optimum one can achieve with a well-designed continuous wave RPE laser, but represents a reasonable starting point when a goal is to have a PQRPE generating <10 ns pulses.


The pump light 442 is double passed between the first mirror 416 and a double pump mirror 440.  The double pump mirror 440 is designed to permit an optic signal at an output pulse 412 wavelength to pass through to the saturable absorber 424 while
reflecting the optic signal of the pump light 442, which is 1532 nm in this example.  Double passing the pump light 442 prevents the pump light 442 from passing through the saturable absorber 424, which some people having ordinary skill in the art
believe diminishes the performance of the saturable absorber 424.  The first mirror 416 will reflect optic signals at both the pump light 442 wavelength and at the output pulse 412 wavelength.


Calculations based upon passive Q-switching theory which includes the effects of excited state absorption in the saturable absorber predict that placing a 1 mm axially thick Co.sup.2+:ZnSe saturable absorber 424 with 1.4e18 cm.sup.-3 particle
concentration into the resonant cavity 414 such that the physical resonant cavity 414 length of the laser resonator is .about.1 cm, will lead to pulsed operation of the RPE laser 410.  These calculations estimate approximately 5 ns, 80 microjoules
(.mu.J) output pulses 412 will be emitted from a bulk output coupler 444 at a wavelength between 1.615 and 1.65 microns at a pulse repetition frequency (PRF) around 4 kHz, providing a peak power between 15 and 20 kW.


By having a separate optic for the bulk output coupler 444, the output coupler can be optimally aligned for performance of the laser 410.  Similar performance can be achieved without a bulk output coupler 444, but preparation of the laser 410 is
more intensive (effort needs to be made to make optic elements parallel, which can be difficult in such a small laser 410).  Therefore, in applications where space is available, use of a bulk output coupler 444 is desirable.


A method is provided for making a passively Q-switched, resonantly pumped, Erbium-doped crystalline laser 10.  A resonant cavity 14 is formed between a first mirror 16 and a second mirror 18.  An unsensitized Erbium-doped crystal gain medium 20
is disposed within the resonant cavity 14.  A saturable absorber 24 is disposed within the resonant cavity 14.  Energy is released from a pump source 22 toward the gain medium 20, the energy having a wavelength between about 1.4 and about 1.7 microns,
thereby energizing the gain medium 20.  Output pulses 12 are generated having a duration of less than 75 nanoseconds.


It should be emphasized that the above-described embodiments of the present invention are merely possible examples of implementations, simply set forth for a clear understanding of the principles of the invention.  Many variations and
modifications may be made to the above-described embodiments of the invention without departing substantially from the spirit and principles of the invention.  All such modifications and variations are intended to be included herein within the scope of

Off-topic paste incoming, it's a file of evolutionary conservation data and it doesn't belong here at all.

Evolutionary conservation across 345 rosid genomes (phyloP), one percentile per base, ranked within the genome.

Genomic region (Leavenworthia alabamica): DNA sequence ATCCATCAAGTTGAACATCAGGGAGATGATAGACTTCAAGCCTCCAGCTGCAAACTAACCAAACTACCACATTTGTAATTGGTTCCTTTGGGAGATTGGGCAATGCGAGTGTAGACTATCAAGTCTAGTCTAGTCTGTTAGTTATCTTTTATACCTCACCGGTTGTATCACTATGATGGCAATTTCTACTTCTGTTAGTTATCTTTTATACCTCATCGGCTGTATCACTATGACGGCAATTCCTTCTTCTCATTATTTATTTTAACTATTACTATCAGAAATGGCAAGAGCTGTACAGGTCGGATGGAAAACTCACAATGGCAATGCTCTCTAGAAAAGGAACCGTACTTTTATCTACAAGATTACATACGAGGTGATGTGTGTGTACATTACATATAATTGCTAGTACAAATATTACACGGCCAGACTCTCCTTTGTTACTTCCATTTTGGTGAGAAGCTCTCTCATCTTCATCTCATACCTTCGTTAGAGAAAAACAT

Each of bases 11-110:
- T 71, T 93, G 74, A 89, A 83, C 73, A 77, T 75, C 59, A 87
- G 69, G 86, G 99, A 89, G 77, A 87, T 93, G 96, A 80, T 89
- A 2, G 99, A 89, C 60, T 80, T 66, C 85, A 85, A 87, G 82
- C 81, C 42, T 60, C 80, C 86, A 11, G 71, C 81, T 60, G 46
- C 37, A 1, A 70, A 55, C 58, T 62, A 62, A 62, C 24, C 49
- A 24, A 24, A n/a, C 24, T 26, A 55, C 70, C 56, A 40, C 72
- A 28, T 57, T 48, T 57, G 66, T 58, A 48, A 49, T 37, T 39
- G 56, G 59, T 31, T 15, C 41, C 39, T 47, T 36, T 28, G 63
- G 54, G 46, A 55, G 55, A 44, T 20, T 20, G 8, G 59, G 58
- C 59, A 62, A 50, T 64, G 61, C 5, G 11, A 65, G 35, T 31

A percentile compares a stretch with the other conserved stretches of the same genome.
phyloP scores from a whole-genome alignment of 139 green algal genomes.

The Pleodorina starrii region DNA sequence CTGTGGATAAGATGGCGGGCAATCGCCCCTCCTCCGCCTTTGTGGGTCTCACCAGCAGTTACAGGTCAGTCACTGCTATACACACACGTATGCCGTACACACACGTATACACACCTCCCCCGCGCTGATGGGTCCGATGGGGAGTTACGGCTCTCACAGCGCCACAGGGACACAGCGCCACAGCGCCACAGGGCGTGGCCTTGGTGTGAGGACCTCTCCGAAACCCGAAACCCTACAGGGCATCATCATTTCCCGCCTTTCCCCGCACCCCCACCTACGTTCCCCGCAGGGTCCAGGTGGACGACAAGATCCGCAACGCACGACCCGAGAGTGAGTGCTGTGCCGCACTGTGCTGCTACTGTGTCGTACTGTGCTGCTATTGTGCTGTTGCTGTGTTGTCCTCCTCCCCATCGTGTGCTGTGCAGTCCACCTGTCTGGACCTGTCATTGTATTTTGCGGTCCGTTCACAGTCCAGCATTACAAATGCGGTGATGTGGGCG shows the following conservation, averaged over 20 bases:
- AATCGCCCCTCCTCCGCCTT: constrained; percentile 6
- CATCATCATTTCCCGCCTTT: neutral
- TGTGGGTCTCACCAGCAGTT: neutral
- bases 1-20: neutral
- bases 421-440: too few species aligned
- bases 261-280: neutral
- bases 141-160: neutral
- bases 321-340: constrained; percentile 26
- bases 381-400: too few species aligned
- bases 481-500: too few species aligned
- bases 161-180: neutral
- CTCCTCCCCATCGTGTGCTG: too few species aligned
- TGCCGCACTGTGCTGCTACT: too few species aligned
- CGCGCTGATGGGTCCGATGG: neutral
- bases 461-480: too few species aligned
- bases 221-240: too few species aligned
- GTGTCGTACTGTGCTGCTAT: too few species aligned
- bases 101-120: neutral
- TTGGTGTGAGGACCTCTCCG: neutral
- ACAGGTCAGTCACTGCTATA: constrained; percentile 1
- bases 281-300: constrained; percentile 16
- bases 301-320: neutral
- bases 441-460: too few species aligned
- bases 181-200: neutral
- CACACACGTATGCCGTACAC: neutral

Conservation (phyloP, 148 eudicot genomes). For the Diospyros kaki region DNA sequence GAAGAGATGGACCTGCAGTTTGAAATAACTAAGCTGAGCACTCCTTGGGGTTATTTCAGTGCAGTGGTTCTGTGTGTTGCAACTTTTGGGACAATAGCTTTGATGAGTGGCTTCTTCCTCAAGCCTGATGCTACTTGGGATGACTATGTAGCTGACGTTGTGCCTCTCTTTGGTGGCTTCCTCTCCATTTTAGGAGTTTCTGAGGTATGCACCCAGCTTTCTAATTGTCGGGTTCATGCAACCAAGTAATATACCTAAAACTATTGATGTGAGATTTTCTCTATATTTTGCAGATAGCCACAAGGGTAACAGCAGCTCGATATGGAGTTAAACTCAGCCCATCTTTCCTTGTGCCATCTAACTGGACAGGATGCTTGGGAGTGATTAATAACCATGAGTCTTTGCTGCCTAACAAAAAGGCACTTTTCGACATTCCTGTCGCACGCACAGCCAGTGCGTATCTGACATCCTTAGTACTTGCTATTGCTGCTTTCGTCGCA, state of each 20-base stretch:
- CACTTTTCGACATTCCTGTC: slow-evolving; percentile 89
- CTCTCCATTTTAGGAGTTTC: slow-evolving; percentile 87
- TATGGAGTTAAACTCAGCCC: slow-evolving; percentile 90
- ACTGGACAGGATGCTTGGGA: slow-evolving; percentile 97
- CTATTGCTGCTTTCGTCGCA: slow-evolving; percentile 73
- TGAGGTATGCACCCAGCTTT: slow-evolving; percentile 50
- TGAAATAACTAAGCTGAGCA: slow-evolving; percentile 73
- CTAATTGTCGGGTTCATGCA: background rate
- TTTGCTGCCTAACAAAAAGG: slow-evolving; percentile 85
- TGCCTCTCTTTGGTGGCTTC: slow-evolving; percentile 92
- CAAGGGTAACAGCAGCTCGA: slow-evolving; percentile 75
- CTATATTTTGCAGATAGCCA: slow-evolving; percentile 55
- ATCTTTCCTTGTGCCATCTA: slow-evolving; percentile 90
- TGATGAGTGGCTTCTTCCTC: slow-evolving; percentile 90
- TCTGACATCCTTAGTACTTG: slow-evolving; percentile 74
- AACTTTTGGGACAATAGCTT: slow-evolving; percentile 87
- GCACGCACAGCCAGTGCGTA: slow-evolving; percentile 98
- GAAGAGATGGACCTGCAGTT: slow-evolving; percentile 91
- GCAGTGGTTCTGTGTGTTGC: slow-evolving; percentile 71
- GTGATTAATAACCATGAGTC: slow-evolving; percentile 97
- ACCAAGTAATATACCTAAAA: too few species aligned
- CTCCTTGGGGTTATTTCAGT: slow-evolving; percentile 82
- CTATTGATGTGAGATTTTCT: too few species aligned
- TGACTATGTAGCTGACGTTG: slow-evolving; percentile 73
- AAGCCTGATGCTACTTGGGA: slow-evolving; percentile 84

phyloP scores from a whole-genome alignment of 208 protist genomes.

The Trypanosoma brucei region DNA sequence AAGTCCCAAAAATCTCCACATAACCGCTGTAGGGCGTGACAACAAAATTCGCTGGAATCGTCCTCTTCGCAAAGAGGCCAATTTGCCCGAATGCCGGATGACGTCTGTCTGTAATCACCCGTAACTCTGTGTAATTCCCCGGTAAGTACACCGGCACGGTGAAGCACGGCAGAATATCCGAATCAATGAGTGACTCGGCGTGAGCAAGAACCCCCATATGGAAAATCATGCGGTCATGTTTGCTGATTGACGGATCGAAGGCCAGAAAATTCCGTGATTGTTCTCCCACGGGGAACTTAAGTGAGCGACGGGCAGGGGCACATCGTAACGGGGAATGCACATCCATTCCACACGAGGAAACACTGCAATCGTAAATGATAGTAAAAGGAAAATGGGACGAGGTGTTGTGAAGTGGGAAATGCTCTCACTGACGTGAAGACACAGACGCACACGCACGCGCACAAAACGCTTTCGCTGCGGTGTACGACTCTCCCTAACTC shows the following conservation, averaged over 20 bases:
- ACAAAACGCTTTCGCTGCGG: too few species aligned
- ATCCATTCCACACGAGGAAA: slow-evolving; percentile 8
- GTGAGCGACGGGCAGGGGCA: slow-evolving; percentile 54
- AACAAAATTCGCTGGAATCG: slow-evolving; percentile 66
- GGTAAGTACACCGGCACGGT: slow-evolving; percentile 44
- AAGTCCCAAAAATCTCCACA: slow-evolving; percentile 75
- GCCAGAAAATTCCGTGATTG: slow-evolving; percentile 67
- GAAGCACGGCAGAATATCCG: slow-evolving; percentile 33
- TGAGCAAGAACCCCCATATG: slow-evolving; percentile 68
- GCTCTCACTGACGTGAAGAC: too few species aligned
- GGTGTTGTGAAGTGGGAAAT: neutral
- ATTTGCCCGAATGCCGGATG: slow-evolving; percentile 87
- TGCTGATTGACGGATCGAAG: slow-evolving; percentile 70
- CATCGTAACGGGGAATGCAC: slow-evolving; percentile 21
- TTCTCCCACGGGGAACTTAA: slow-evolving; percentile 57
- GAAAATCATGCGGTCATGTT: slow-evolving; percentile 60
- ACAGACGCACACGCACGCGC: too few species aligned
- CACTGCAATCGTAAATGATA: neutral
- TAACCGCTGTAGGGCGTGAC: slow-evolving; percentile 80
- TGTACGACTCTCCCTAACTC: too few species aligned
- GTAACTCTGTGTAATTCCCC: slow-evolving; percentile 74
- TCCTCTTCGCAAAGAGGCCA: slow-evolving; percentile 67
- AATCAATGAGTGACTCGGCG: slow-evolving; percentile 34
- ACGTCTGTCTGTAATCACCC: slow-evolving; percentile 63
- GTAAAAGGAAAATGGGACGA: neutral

this disclosure and the present invention and protected by the following claims.


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DOCUMENT INFO
Description: The present invention relates to the field of lasers and, more specifically, passively Q-switched, eye safe lasers.BACKGROUND OF THE INVENTIONThe need for short pulse (approximately <75 nanoseconds (ns)), high peak power (approximately 10 Kilowatt (kW)), eyesafe (approximately 1.4 1.7 micrometers (microns)) lasers has arisen in both military and commercial arenas. Scanning lightdetecting and ranging (LADAR) and target identification are examples of military applications needing such lasers, with free space communications likely the largest relevant commercial application.Traditionally, sources for high peak power, eyesafe wavelength lasers have been wavelength-shifted Neodymium (Nd)-pumped wavelength shifters or Ytterbium (Yb)-sensitized Erbium (Er) lasers. The former has been successfully demonstrated withNd-pumped Raman converters or optical parametric oscillators (OPOs) (with or without optical parametric amplifiers (OPAs)) but implementation has proven to be complex and costly. The latter has been the traditional approach for high peak power, eyesafepulse generation at low to moderate (approximately 3 to 1000 Hertz (Hz)) pulse repetition frequencies (PRFs), but several problems in Yb-sensitized Er glass lasers limit gain needed to efficiently produce high peak power pulses at PRFs much greater than1 kilohertz (kHz). These are: 1) Sufficient pump absorption requires roughly 10% Yb and hence 1% Er concentrations, bringing about Er upconversion which depopulates the upper lasing level, reducing gain and generating waste heat. 2) The energy transfermechanism from Yb to Er represents an energy extraction bottleneck, since upon opening of a Q-switch much of the energy is stored in the Yb ions rather than Er ions. 3) With pump lasers at approximately 980 nm, the radiationless transition involved inthe population of Erbium's upper lasing state (for 1.5 micron lasing) generates additional waste heat and renders the photon quantum efficiency near 63%; the latter